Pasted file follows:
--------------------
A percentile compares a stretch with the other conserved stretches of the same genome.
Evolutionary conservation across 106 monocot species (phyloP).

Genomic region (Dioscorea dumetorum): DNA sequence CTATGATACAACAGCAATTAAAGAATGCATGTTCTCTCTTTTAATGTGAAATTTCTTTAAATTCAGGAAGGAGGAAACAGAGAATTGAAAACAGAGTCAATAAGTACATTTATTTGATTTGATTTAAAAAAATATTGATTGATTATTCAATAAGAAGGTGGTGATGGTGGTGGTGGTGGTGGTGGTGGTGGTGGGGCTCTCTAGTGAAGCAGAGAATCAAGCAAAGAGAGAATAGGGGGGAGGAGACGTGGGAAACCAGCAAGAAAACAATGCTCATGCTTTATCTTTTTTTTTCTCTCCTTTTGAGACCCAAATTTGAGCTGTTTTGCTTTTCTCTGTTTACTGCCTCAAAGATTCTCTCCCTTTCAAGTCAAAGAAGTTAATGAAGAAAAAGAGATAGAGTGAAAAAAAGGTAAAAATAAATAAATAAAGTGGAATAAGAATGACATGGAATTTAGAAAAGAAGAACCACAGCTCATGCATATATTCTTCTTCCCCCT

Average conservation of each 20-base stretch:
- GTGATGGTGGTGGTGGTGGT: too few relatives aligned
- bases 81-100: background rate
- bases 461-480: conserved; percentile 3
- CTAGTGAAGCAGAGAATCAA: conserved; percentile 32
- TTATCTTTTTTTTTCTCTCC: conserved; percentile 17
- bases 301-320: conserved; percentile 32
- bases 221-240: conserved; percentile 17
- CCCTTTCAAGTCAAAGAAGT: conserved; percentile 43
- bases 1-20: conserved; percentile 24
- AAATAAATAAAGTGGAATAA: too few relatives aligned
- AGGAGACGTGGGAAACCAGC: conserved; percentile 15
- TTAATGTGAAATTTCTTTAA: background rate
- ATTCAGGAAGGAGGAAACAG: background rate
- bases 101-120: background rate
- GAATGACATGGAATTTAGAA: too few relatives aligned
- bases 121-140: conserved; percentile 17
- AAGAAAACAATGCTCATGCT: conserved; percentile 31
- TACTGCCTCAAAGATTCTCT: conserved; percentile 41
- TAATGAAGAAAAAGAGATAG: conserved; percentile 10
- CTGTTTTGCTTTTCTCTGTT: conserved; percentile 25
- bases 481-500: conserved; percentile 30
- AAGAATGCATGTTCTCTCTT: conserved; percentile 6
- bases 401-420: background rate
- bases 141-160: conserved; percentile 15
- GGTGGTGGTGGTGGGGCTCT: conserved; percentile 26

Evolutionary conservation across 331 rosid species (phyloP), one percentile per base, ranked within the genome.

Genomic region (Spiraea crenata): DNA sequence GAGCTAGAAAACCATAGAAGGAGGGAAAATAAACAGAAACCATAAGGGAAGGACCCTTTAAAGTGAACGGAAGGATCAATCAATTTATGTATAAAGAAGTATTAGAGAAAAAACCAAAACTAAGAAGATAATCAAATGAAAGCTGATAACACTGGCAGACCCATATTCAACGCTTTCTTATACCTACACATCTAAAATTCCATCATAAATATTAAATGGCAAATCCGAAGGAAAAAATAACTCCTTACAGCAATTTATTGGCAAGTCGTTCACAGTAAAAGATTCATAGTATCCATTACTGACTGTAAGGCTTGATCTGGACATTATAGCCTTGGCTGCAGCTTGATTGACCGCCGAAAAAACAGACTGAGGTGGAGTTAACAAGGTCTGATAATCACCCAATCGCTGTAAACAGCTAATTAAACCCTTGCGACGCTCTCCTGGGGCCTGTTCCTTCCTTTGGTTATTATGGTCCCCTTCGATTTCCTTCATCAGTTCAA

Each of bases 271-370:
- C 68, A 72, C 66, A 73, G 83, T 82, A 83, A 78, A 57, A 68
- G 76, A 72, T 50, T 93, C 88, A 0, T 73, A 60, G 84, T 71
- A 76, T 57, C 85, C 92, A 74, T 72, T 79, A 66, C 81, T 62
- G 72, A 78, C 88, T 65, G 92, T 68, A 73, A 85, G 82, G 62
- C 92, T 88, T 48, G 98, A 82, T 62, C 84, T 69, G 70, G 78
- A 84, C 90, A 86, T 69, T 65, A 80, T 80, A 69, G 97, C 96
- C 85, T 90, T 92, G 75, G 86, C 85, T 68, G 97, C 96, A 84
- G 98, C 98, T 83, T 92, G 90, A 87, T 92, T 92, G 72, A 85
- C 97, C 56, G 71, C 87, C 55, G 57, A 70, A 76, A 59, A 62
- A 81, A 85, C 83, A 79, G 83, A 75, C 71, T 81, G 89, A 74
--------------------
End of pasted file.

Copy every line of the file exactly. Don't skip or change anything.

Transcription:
A percentile compares a stretch with the other conserved stretches of the same genome.
Evolutionary conservation across 106 monocot species (phyloP).

Genomic region (Dioscorea dumetorum): DNA sequence CTATGATACAACAGCAATTAAAGAATGCATGTTCTCTCTTTTAATGTGAAATTTCTTTAAATTCAGGAAGGAGGAAACAGAGAATTGAAAACAGAGTCAATAAGTACATTTATTTGATTTGATTTAAAAAAATATTGATTGATTATTCAATAAGAAGGTGGTGATGGTGGTGGTGGTGGTGGTGGTGGTGGTGGGGCTCTCTAGTGAAGCAGAGAATCAAGCAAAGAGAGAATAGGGGGGAGGAGACGTGGGAAACCAGCAAGAAAACAATGCTCATGCTTTATCTTTTTTTTTCTCTCCTTTTGAGACCCAAATTTGAGCTGTTTTGCTTTTCTCTGTTTACTGCCTCAAAGATTCTCTCCCTTTCAAGTCAAAGAAGTTAATGAAGAAAAAGAGATAGAGTGAAAAAAAGGTAAAAATAAATAAATAAAGTGGAATAAGAATGACATGGAATTTAGAAAAGAAGAACCACAGCTCATGCATATATTCTTCTTCCCCCT

Average conservation of each 20-base stretch:
- GTGATGGTGGTGGTGGTGGT: too few relatives aligned
- bases 81-100: background rate
- bases 461-480: conserved; percentile 3
- CTAGTGAAGCAGAGAATCAA: conserved; percentile 32
- TTATCTTTTTTTTTCTCTCC: conserved; percentile 17
- bases 301-320: conserved; percentile 32
- bases 221-240: conserved; percentile 17
- CCCTTTCAAGTCAAAGAAGT: conserved; percentile 43
- bases 1-20: conserved; percentile 24
- AAATAAATAAAGTGGAATAA: too few relatives aligned
- AGGAGACGTGGGAAACCAGC: conserved; percentile 15
- TTAATGTGAAATTTCTTTAA: background rate
- ATTCAGGAAGGAGGAAACAG: background rate
- bases 101-120: background rate
- GAATGACATGGAATTTAGAA: too few relatives aligned
- bases 121-140: conserved; percentile 17
- AAGAAAACAATGCTCATGCT: conserved; percentile 31
- TACTGCCTCAAAGATTCTCT: conserved; percentile 41
- TAATGAAGAAAAAGAGATAG: conserved; percentile 10
- CTGTTTTGCTTTTCTCTGTT: conserved; percentile 25
- bases 481-500: conserved; percentile 30
- AAGAATGCATGTTCTCTCTT: conserved; percentile 6
- bases 401-420: background rate
- bases 141-160: conserved; percentile 15
- GGTGGTGGTGGTGGGGCTCT: conserved; percentile 26

Evolutionary conservation across 331 rosid species (phyloP), one percentile per base, ranked within the genome.

Genomic region (Spiraea crenata): DNA sequence GAGCTAGAAAACCATAGAAGGAGGGAAAATAAACAGAAACCATAAGGGAAGGACCCTTTAAAGTGAACGGAAGGATCAATCAATTTATGTATAAAGAAGTATTAGAGAAAAAACCAAAACTAAGAAGATAATCAAATGAAAGCTGATAACACTGGCAGACCCATATTCAACGCTTTCTTATACCTACACATCTAAAATTCCATCATAAATATTAAATGGCAAATCCGAAGGAAAAAATAACTCCTTACAGCAATTTATTGGCAAGTCGTTCACAGTAAAAGATTCATAGTATCCATTACTGACTGTAAGGCTTGATCTGGACATTATAGCCTTGGCTGCAGCTTGATTGACCGCCGAAAAAACAGACTGAGGTGGAGTTAACAAGGTCTGATAATCACCCAATCGCTGTAAACAGCTAATTAAACCCTTGCGACGCTCTCCTGGGGCCTGTTCCTTCCTTTGGTTATTATGGTCCCCTTCGATTTCCTTCATCAGTTCAA

Each of bases 271-370:
- C 68, A 72, C 66, A 73, G 83, T 82, A 83, A 78, A 57, A 68
- G 76, A 72, T 50, T 93, C 88, A 0, T 73, A 60, G 84, T 71
- A 76, T 57, C 85, C 92, A 74, T 72, T 79, A 66, C 81, T 62
- G 72, A 78, C 88, T 65, G 92, T 68, A 73, A 85, G 82, G 62
- C 92, T 88, T 48, G 98, A 82, T 62, C 84, T 69, G 70, G 78
- A 84, C 90, A 86, T 69, T 65, A 80, T 80, A 69, G 97, C 96
- C 85, T 90, T 92, G 75, G 86, C 85, T 68, G 97, C 96, A 84
- G 98, C 98, T 83, T 92, G 90, A 87, T 92, T 92, G 72, A 85
- C 97, C 56, G 71, C 87, C 55, G 57, A 70, A 76, A 59, A 62
- A 81, A 85, C 83, A 79, G 83, A 75, C 71, T 81, G 89, A 74